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Joined: Nov 3, '12; Posts: 40 (40% Liked) ; Likes: 22

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  • Jul 22 '13

    Quote from DeLanaHarvickWannabe
    Hey everyone!

    I just need someone to explain to me, in layman's terms even, what the heck the different vent settings mean. (AC? PSV? PEEP? PIP? IDK my BFF Jill?)

    One of the settings on a vent determines the size of breaths that will be delivered (tidal volume aka Vt). Tidal volumes can be achieved by telling the vent to deliver either a set volume (volume control aka VC) or a set pressure (pressure control aka PC).

    When the vent delivers a breath to achieve a set volume, the pressure required to deliver the breath can vary from breath to breath. This is the PIP (aka peak inspiratory pressure) - the vent's measurement of the pressure required to deliver the breath. Conditions that effect lung compliance, like need for suctioning, atelectasis, or pleural effusions (to name a few) influence how much pressure is required to deliver a set tidal volume.

    When the vent delivers a breath to achieve a set pressure, the PIP will be consistent from breath to breath, but the size of the breath (the tidal volume) will vary from breath to breath. This variation is also due to lung compliance. For example, conditions that decrease lung compliance will decrease the volume of the breath because the vent is set to stop delivering the breath once the set pressure has been achieved (regardless of how big or small the breath is).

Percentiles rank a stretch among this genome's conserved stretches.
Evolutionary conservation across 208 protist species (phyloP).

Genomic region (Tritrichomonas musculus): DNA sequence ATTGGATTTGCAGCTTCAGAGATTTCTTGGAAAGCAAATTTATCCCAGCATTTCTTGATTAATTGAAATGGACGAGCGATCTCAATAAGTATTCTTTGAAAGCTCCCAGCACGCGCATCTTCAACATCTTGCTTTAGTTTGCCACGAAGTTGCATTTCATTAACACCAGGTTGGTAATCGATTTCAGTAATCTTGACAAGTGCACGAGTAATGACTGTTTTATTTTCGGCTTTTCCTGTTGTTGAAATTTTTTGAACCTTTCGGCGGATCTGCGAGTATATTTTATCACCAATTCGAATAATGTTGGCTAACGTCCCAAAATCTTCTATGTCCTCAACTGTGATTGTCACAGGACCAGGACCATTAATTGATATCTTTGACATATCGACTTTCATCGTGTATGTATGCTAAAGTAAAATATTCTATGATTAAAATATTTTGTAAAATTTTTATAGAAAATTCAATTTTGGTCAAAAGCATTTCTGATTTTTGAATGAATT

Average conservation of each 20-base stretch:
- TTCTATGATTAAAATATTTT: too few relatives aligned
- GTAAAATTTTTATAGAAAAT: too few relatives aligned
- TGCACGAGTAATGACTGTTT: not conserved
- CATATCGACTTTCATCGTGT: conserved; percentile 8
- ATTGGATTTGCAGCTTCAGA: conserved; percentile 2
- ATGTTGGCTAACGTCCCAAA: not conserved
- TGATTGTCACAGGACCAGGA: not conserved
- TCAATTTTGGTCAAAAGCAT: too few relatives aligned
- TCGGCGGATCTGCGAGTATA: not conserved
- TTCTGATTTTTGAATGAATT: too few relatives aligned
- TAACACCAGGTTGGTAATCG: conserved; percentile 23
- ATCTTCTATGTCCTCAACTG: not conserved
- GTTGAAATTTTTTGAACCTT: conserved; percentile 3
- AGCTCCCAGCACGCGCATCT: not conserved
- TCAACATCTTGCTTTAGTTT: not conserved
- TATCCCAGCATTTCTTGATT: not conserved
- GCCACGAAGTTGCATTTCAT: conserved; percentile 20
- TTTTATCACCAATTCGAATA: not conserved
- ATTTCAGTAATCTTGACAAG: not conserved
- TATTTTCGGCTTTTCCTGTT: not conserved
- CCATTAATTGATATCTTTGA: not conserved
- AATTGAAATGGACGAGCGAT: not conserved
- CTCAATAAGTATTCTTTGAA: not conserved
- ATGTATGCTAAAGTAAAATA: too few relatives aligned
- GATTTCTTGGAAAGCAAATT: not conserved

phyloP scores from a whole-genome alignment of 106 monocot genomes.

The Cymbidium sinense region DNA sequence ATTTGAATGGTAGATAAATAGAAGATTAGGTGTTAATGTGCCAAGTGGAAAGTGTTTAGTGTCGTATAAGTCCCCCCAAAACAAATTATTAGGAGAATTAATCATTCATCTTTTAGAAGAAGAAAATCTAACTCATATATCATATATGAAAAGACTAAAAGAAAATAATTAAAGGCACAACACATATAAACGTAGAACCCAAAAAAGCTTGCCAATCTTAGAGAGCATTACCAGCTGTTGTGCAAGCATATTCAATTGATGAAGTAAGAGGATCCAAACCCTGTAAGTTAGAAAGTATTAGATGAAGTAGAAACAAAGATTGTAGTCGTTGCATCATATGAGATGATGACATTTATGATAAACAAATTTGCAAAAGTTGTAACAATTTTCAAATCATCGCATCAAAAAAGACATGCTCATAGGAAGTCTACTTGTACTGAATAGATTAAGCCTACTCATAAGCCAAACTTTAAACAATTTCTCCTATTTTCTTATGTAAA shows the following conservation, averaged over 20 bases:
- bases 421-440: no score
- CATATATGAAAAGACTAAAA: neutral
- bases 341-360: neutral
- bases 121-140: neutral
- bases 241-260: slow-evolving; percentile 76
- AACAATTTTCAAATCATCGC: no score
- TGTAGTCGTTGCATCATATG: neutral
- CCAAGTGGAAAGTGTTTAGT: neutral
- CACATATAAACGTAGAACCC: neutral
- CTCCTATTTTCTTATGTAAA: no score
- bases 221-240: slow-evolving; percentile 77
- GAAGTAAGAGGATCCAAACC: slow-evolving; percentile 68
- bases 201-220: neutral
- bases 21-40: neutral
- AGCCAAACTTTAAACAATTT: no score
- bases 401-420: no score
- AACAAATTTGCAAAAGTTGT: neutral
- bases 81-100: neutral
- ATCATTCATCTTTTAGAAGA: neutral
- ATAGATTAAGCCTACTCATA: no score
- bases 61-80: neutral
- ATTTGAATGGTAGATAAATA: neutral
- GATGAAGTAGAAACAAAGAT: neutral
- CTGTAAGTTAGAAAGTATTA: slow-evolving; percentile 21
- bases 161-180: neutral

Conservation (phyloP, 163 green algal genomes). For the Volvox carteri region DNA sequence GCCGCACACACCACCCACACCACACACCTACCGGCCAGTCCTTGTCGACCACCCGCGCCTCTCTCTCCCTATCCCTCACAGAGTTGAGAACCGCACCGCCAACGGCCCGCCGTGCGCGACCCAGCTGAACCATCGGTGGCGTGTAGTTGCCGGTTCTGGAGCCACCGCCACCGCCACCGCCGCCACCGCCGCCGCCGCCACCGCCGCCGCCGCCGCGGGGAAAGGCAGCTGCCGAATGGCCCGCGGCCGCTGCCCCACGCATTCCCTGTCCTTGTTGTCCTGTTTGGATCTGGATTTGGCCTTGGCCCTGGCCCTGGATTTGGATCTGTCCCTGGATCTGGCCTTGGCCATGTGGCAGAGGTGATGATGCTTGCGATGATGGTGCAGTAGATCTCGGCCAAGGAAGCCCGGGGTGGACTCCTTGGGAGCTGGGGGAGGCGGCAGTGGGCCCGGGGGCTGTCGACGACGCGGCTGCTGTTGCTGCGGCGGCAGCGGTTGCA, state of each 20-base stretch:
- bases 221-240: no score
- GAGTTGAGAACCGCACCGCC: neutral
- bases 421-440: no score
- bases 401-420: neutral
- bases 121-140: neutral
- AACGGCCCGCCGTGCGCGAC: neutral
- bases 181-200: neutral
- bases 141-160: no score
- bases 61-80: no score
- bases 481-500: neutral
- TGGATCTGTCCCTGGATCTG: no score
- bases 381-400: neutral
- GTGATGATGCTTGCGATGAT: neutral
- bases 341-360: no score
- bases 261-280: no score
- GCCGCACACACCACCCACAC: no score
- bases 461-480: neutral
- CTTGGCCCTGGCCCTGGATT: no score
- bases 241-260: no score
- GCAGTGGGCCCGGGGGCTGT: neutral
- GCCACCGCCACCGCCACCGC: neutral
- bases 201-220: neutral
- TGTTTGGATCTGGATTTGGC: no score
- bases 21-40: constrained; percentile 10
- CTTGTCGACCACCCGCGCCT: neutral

AC - "Assist Control" mode. When AC mode is being used, the ventilator is set to deliver breaths (whether the set rate on the vent or a patient initiated breath above the set rate) to achieve either a set tidal volume (volume control aka VC) or a set pressure (pressure control aka PC). Breaths are relatively consistent from one to the next because even when the patient initiates a breath above the set vent rate, the vent will "take over" once the breath is initiated and deliver a breath that achieves either the set tidal volume or the set pressure.

    SIMV - "Synchronized Intermittent Mandatory Ventilation" mode. In SIMV mode, like AC mode, the vent will deliver tidal volumes at either the set volume or the set pressure for the number of breaths that are SET on the vent. Any patient initiated breaths can be of whatever size the patient wishes - they can take little breaths, they can take large "sigh" breaths - whatever they want.

    PSV - "Pressure Support". Pressure support is used when the vent is in a mode that allows the patient to take variable sized spontaneous breaths, like in SIMV mode. Pressure support is used like the name implies, to help 'support the pressure' required to take a breath. It is normally used to assist the patient to overcome all the extra work of breathing through all of the external apparatus required to use a ventilator - ETT, filters, and the like.